I needed a vacuum cleaner motor for use in propulsion experiments involving high speeds (RPMs). Vacuum cleaner motors can typically do 10,000 RPM with plenty of torque. So I purchased one brand new ($150 CDN). It is an AMETEK Lamb Electric Division part number 315923. It is a 120 volt motor, 50/60Hz AC or it can be 120 volt DC (since it can do either AC or DC it is refered to as a universal motor). At maximum speed (and hense maximum voltage) the motor pulls 11.X amps (I don't recall the value of X). I could have gone with a smaller, cheaper one but I wanted the longer shaft that this one has. The really nice thing is that the shaft is threaded at the end, making it easy to attach things to it. It is variable speed if controlled by a variac or speed control.
This vacumm cleaner motors sucks air in from the shaft area and down through the body of the motor. That's how it cools itself. For propulsion experiments this is an issue as this airflow can distort results. This can be solved by putting the motor and device under test completely in an airtight box. That box then becomes the thing you put on a scale or balance. Since no flowing air can get out, this airflow will not be a factor.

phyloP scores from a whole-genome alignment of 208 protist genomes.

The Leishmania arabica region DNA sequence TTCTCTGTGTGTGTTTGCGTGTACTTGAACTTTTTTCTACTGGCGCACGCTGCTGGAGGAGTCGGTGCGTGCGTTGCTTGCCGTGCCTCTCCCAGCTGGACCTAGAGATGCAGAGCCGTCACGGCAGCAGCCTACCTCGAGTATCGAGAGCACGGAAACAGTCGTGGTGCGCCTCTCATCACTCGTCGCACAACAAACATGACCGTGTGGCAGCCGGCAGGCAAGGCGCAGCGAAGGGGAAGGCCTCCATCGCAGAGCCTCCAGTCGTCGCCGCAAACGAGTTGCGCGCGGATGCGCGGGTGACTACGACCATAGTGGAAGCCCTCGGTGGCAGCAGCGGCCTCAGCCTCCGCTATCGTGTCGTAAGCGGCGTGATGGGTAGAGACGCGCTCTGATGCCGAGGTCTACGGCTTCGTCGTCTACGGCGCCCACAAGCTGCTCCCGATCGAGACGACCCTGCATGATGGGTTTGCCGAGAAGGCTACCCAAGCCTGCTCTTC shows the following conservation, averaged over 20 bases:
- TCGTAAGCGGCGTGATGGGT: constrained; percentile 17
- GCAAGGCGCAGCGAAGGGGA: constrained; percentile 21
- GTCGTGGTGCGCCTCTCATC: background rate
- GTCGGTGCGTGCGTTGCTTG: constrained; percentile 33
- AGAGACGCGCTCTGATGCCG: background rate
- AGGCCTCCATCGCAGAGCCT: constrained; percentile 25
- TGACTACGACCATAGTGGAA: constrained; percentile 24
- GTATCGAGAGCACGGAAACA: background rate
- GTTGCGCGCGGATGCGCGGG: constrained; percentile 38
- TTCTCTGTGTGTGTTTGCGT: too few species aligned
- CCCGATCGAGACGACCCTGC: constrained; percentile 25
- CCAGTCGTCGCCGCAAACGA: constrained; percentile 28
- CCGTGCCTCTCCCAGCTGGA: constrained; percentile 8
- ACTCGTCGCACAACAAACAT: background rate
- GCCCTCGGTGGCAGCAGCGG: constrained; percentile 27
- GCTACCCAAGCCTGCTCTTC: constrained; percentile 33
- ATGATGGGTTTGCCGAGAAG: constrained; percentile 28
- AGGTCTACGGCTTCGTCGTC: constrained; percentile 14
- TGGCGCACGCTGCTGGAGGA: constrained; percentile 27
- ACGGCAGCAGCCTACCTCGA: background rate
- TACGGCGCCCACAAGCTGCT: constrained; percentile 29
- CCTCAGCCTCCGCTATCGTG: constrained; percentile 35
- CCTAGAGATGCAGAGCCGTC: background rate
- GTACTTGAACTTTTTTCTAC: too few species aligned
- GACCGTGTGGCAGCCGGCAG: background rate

Vacuum cleaner motors have a lot of torque so you'll want to slowly bring it up to speed. This can be done using a variac or speed control.
Working with high rotation speeds is dangerous! If parts come off of your device they will fly at deadly speeds. Always be completely behind a protective barrier or in another room altogether (maybe with a camera and TV monitor setup) when the motor is spinning something at high speed.
To expose more of the shaft I had to remove some of the fan layers on top (pictures below). This motor had three fan layers for sucking in air. The layer closest to the end of the shaft was a rotating. The next layer was a nonrotating one. And the last layer was a rotating one. I removed the first and second fan layers so that I could expose more of the shaft for my use. As of this writing I still have the third, rotating fan layer so that it can cool the motor. I may or may not take it off later and either always run the motor for short enough periods of time so that it does not heat up or have a separate cooling fan.
I needed a strong but lightweight supporting structure for my vacuum cleaner motor so I built one. Pictures follow.
The following is the first supporting structure I made. It is all metal. The problem with this was that some experiments involved high voltages or had moving magnetic fields that could induce eddy currents so I made the above one with less metal.